As we approached the apparently deserted parking area, we were amazed at how many monkeys were running around on the hillsides.  The closer we got, the more brazen the monkeys became.  Sarah confessed to me later that she's a bit frightened of monkeys, and I think with perfectly good reason.  When one particularly large animal came toward us aggressively with an open mouth full of sharp teeth, I felt more than a little intimidated.  Sarah began to yell - probably the loudest noise I've ever heard come out of someone's mouth.  She kept yelling as the monkey kept approaching, and we both started stepping backwards.  

Finally, I think the monkey decided that not only did we not have food for it, but that the crazy white people weren't worth the trouble and it sauntered off.  Sarah and I decided to walk as quickly as we could off the monkey hill and back to the safety and security of the city.

View from the monkey hill
Late afternoon light over the hills of Darjeeling

Chowrasta Market Plaza 

These small stalls each lit their space with a  camping lantern.  Each one packed up all of their goods each night, carried them down the hill on their backs, and then carried all of it back up to set up again the next morning.  

Not just your average by Sarah

For 25 rupees this woman roasts you a fresh ear of corn over charcoal.  She uses a palm leaf fan to keep the flame hot and turns the rocket-hot cobs with her bare hands!

I was disappointed that I couldn't partake in more of the street food... Many of the vendors had piles of delicious looking samosas, meat on a stick and noodles that I just knew were amazing.  We played it safe, however, and got pizza and french fries at the hotel restaurant.  There were many places to get coffee, tea and special treats as well along the market.  After a blissful hot shower, we turned in to our soft, comfortable beds (at least by Indian standards) and slept.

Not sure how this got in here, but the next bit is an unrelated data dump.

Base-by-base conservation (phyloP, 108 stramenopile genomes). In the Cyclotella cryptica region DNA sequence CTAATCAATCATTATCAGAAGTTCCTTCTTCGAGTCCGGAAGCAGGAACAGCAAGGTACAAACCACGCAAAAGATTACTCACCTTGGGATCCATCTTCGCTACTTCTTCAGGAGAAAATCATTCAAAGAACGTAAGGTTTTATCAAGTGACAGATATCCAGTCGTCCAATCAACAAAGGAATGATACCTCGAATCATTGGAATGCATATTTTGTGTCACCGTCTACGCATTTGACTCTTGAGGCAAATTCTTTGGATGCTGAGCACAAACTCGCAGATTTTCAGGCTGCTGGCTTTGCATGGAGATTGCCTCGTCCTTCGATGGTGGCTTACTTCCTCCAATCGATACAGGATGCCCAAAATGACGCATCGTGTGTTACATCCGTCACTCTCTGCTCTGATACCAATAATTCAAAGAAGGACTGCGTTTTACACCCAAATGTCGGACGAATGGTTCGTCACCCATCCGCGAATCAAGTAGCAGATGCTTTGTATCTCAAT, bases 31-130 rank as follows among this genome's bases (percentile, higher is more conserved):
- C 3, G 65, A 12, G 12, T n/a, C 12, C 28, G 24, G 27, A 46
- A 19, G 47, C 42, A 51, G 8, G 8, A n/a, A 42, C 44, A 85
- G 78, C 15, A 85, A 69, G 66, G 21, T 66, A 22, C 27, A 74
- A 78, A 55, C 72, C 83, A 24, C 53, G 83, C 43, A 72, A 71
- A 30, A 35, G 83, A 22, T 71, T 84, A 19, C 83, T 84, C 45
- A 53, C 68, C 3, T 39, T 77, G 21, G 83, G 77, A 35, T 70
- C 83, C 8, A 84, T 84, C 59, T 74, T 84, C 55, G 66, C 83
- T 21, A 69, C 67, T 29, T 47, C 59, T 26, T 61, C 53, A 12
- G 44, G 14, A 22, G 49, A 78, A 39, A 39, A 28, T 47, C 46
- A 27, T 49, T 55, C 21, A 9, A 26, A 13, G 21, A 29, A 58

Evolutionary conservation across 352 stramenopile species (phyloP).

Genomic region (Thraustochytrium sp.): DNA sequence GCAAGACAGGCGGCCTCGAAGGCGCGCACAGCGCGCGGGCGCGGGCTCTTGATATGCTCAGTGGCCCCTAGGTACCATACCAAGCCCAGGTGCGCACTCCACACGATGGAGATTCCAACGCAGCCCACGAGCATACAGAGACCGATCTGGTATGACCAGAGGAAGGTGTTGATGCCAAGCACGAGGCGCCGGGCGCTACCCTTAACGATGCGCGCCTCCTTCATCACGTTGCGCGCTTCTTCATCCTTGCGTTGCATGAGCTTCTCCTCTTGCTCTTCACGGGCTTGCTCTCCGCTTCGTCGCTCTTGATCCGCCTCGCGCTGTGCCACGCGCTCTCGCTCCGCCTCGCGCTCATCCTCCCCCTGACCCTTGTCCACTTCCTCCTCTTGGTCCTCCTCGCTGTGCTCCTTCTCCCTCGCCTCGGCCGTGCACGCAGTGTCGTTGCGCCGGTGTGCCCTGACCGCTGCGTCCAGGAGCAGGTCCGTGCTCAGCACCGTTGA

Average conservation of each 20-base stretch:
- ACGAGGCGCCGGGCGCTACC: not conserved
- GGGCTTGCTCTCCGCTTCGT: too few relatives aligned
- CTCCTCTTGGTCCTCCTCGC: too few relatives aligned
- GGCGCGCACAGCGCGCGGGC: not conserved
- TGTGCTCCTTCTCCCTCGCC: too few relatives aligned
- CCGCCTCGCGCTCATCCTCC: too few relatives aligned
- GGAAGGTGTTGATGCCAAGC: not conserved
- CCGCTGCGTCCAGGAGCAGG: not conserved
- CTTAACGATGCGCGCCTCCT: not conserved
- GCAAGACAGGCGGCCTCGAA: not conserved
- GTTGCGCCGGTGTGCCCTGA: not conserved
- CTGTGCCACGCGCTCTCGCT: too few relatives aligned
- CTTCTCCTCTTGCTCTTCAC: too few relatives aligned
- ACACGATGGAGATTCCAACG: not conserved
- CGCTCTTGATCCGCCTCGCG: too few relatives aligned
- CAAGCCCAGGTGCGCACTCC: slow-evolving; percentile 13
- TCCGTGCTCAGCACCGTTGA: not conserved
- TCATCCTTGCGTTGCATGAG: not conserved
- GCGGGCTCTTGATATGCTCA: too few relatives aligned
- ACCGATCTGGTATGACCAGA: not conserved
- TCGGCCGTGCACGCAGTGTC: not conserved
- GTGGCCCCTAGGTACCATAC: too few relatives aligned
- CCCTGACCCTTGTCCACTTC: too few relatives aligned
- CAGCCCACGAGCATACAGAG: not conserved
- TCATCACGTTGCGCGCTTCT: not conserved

The next morning, we finally got a chance to speak with our inkeeper.  She was a friend of the Frenchwoman we'd met in Gangtok, and she had lots of great advice for us on how to get the most out of our time in Darjeeling.  We only had a day left, and we had a long list of things to see and do - so we started early and didn't stop all day!

Dogs that lay together...right outside our hotel

First we made appointments for massages at one of the fancy British-style resorts. Sirena was right - massage here is inexpensive and VERY oily!

Nothing like a little Gothic architecture for your Girl's school!

Which way do we go?

The rooftops of another one of the famous British hotels in the area.  These very high-end rooms can go for upwards of $100 US a night.  Considering we'd splurged on our nicely appointed and comfortable room at $30 a night, I can only imagine what the accommodations would be here!

Vertical housing

Zoo and Himalayan Mountaineering Institute - one of the big attractions in Darjeeling
Our buddy Rohit was at the zoo playing tour guide for other clueless Westerners. It was nice to see him! I ended up leaving my huge old backpack with him - I'm sure he can use it more than I!

Even at the zoo the red panda is hard to get a photo of!

We hid from an afternoon monsoon storm in this fun little 2nd floor cafe...unfortunately the roof and walls leaked, forcing all the patrons into the center of the room!

The Hotel Dekeling - our room was way up in the attic...
The common room at the Dekeling - Sarah's checking email

Brandishing my favorite purchase - the Kukuri knife

With our host the morning before we left.  She's a lovely Tibetan woman who is so kind and gracious!  She helped me find my wonderful salwar camise which I wore for the trip home. 
   We did the required Darjeeling bit: we tasted and bought teas, had cookies at Glenary's, saw red pandas at the zoo and toured the exhibits at the Himilayan Mountaineering institute.  We bought trinkets from local merchants (including Sarah's beautiful metal elephant which would be a blast getting through airport security over and over!), people watched at the Chowstra and had dinner at a Thai food restaurant.  It was your typical urban vacation scene with that unique Indian twist.  

When it was time to go to bed for our last night, we were both a bit conflicted.  We were ready for the comforts of home, but we felt we'd barely even scratched the surface of what India had to offer.